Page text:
Stragglers, stories all thats left of coal townadmin
BONNY BLUE This once-booming coal camp is testament to what can happen when bustle goes bust.
Some Richmonders may have been surprised last week when a University of Virginia study disclosed the capital city’s population has shrunk 2.9 percent since 2000. For the few stragglers in Bonny Blue, that’s a statistical hiccup.
To see what population decline really means, you have to come to the far western reaches of the state, to Lee County, to Bonny Blue. In the past 50 years, the community outside St. Charles has all but disappeared, its collapse a microcosm of what has been happening throughout Virginia’s coalfields for decades as small towns wedded to the fortunes of coal have evaporated and disappeared from state maps.
Few now remember that in the 1930s, when Northern Virginia was a mere backwater and Richmond was surrounded by farm fields, the state’s coal counties were thick with people and economic opportunity. One of the counties, Wise, was the second most populous in the state, behind only Pittsylvania.
Bonny Blue, for decades at the center of the economic hubbub that pushed the coalfield population higher, is quiet and still today. Where the Blue Diamond Coal Co. once housed its 1,200 miners in company-owned homes and several packed boardinghouses in the coal camp, there remain but several dozen crumbling homes scattered over the rugged terrain, in deep hollows and along wooded ridges.
Residents long ago said goodbye to the company store, along with the post office, the boardinghouses, the buses and taxis, the company police force, the company doctors and the Bonny Blue elementary school. Gone too is the tennis court that once sat on Big Dude Hill, the neighborhood that took its name from the fact that its homes were reserved for coal company bigwigs. The coal ran out, and so did the people.
“This has changed so much, you wouldn’t think it’s the same place,” said 93-year-old Velena Rigsby, a tiny, wizened woman who spends her days in her small home in Pot Branch Hollow with her space heater cranked to full blast. “Everybody had a job back then, and things were different. It’s a peaceful place now, ain’t got no wild people living here.”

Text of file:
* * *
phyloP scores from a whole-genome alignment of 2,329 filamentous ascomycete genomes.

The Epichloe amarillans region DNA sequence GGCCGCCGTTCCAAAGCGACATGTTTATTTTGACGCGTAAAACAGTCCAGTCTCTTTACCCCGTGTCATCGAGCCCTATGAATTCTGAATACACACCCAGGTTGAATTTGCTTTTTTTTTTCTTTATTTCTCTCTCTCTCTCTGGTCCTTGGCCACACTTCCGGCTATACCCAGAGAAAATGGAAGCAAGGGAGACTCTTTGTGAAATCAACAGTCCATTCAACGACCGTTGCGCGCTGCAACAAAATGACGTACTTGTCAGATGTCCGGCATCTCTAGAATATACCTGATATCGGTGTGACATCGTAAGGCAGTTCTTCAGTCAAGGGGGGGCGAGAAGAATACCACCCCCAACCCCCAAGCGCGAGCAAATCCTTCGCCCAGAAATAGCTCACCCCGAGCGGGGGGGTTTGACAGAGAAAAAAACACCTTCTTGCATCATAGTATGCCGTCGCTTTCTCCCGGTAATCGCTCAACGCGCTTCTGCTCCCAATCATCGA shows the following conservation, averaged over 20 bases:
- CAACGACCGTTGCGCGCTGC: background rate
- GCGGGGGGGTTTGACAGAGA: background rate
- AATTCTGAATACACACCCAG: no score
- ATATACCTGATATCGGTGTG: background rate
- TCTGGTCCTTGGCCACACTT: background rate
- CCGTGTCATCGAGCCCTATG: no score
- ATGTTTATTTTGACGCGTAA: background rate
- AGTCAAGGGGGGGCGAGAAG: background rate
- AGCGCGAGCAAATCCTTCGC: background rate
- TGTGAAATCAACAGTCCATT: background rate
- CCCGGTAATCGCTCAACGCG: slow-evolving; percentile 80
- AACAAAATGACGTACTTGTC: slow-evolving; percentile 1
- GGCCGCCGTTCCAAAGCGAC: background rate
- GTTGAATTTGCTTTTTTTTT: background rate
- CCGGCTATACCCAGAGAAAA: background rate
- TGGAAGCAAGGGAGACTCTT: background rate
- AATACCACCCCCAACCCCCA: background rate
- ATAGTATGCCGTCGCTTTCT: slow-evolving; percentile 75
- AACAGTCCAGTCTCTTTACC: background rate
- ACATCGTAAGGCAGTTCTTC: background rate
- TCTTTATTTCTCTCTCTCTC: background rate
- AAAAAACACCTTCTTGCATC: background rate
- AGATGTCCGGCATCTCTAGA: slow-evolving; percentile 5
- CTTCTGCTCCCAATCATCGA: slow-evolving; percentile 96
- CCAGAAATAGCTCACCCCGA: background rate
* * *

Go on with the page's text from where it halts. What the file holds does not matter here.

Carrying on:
Pot Branch Hollow is one of the former neighborhoods of Bonny Blue. Essentially, it is a string of small homes along a band of asphalt that quickly turns into two muddy ruts. Dogs, chickens and cats wander across the small yards in front of the houses and along a shallow creek that runs through the hollow. Bits of rusting iron scraps litter the landscape.
“It’s real gloomy and desolate down there at this time of the year,” said Harold Catron.
Catron, a native of Pot Branch Hollow, is one of the many residents who fled Bonny Blue when the coal company started shutting down operations in the 1950s. While other men took their families to Ohio and Michigan looking for work in the auto industry, Catron enlisted in the Army.
From there, he joined the state Department of Corrections, where he rose through the ranks until he retired as manager in the department’s Inspector General’s Office. Today he lives in Charlotte Court House in Southside Virginia, where he raised his three kids, and he never considered returning to Bonny Blue or Pot Branch Hollow.
“I would have never have wanted to raise those children back there,” he said.
Still, Catron recalls the heyday of the community fondly, and last year he wrote a 103-page book of reminiscences titled “Pot Branch Hollow, Bonny Blue and St. Charles.” In the book he recalls waking up to find snow falling through the roof of his house, hauling buckets of water from the creek since the house had no indoor plumbing, and helping to dig graves for neighbors who had died.
The book is full of nostalgia for simpler times, for a time when his family made apple butter every year and nearly every family had a small garden plot. But, like the thousands who have left the area over the years, Catron sees no future for Bonny Blue.
He visits family occasionally, he said, and when he’s in Bonny Blue he tells people to let the exodus from the area continue. “I say to people, ‘Let your children know what’s on the other side of the mountain.’”